In various exemplary non-limiting embodiments, the innovation provides a one-piece unitary easily manufactured and economical product that both facilitates the routing of cable and the storage of extra lengths of cable. In various exemplary non-limiting embodiments, the innovation provides a cable management apparatus including a centrally disposed first cable confinement portion mountable to a surface, a second cable confinement portion extending from a first side of the first cable confinement portion, and a third cable confinement portion extending from a second side of the first cable confinement portion opposite the first side such that the first, second, and third cable confinement portions are substantially aligned. The cable management apparatus can be employed in an entertainment center piece of furniture to facilitate the routing and/or storage of cables.

For better integration of media devices having cables to the media devices or from the media devices while the devices are positioned in a multimedia furniture such as an entertainment center, the innovation also may include structure for the routing of cable and the storage of extra lengths of cable. For instance, in one exemplary non-limiting embodiment, a furniture structure for a display device is provided having a main surface for supporting a display device. In a back panel, the furniture structure includes a cutout or slot for receiving a cable for a media device. On the backside of the back panel a plurality of cable management apparatuses can be provided. The cable management apparatuses can be a one-piece unitary easily manufactured and economical product that both facilitates the routing of cable and the storage of extra lengths of cable.

A simplified summary is provided herein to help enable a basic or general understanding of various aspects of exemplary, non-limiting embodiments that follow in the more detailed description and the accompanying drawings. This summary is not intended, however, as an extensive or exhaustive overview. The sole purpose of this summary is to present some concepts related to the various exemplary non-limiting embodiments of the innovation in a simplified form as a prelude to the more detailed description that follows.

BRIEF DESCRIPTION OF THE DRAWINGS

The cable management apparatus that can be employed independently or incorporated or integrated with entertainment center furniture structures of the innovation are further described with reference to the accompanying drawings in which:

FIG. 1 a is a perspective view of a cable management apparatus in accordance with the innovation;

FIG. 1 b is a side plan view of a cable management apparatus in accordance with the innovation;

FIG. 1 c is a top plan view of a cable management apparatus in accordance with the innovation;

FIG. 1 d is an end plan view of a cable management apparatus in accordance with the innovation;

FIG. 2 a is a side plan view of a stepped cable management apparatus in accordance with the innovation;

FIG. 2 b is a back perspective view of a stepped cable management apparatus in accordance with the innovation;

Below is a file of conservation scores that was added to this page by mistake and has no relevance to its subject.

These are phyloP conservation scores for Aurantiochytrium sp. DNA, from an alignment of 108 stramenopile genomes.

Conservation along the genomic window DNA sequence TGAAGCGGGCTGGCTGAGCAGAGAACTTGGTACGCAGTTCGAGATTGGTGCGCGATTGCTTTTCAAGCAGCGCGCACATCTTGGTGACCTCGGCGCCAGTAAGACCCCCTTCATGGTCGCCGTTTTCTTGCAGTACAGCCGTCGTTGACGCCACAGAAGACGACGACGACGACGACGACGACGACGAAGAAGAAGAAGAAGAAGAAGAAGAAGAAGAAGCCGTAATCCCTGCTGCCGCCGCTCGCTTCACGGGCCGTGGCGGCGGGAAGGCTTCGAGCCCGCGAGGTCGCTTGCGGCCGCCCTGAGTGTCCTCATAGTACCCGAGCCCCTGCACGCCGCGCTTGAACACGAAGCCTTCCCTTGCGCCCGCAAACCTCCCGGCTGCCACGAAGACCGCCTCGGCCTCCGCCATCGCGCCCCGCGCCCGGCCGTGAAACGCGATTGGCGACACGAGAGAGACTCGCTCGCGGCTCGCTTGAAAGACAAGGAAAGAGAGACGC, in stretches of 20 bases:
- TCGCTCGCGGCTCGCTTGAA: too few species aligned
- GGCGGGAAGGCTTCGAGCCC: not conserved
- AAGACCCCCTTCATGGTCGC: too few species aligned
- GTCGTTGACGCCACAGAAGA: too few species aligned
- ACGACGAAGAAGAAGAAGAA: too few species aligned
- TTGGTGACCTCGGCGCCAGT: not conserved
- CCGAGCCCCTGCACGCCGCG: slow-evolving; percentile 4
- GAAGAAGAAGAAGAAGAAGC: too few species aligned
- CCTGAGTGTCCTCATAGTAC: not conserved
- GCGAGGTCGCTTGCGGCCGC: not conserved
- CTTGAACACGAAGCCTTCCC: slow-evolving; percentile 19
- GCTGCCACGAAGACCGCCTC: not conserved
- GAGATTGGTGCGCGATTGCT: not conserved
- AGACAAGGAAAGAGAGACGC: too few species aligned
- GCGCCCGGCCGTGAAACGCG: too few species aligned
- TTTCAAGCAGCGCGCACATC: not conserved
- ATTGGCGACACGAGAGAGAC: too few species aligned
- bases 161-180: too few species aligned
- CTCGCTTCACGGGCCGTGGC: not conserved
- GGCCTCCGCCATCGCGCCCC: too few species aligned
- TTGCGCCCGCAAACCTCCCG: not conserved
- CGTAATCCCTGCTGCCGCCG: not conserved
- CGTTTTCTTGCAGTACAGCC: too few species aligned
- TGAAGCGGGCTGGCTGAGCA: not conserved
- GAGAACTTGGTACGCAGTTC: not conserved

FIG. 2 c is a front perspective view of a stepped cable management apparatus in accordance with the innovation;

FIG. 3 illustrates a plurality of cable management apparatus mounted to a wall such as, for example, but not limited to a back wall of an entertainment center in accordance with the innovation;

FIG. 4 illustrates examples for employing a plurality of cable management apparatuses mounted to a wall in accordance with the innovation;

FIG. 5 illustrates a furniture structure environment; and

FIG. 6 illustrates a furniture structure environment.

DETAILED DESCRIPTION OF ILLUSTRATIVE EMBODIMENTS

Overview

As described in the background, traditional entertainment center furniture has been somewhat tailored to the media equipment space that has evolved in the living spaces everywhere. Typically a media device or console includes data for more than one medium such as data for both video and audio, and as such, the terms multimedia and media are employed interchangeably herein. While some prior art furniture can be provided with generic shelves, drawers and/or swing doors on hinges so that a user can place a console inside on a shelf, in a drawer and/or swing a door shut to enclose the console, such furniture can be generic by nature in that shelves and drawers can house any item. In most cases, a plurality of openings are provided in a back wall to enable cables to be provided to devices inside the furniture as well as to allow power cords to exit the furniture. However organization of the cables has heretofore been problematic.

In various exemplary non-limiting embodiments, the innovation provides a one-piece unitary easily manufactured and economical product that both facilitates the routing of cable and the storage of extra lengths of cable. In various exemplary non-limiting embodiments, the innovation provides a cable management apparatus including a centrally disposed first cable confinement portion mountable to a surface, a second cable confinement portion extending from a first side of the first cable confinement portion, and a third cable confinement portion extending from a second side of the first cable confinement portion opposite the first side such that the first, second, and third cable confinement portions are substantially aligned.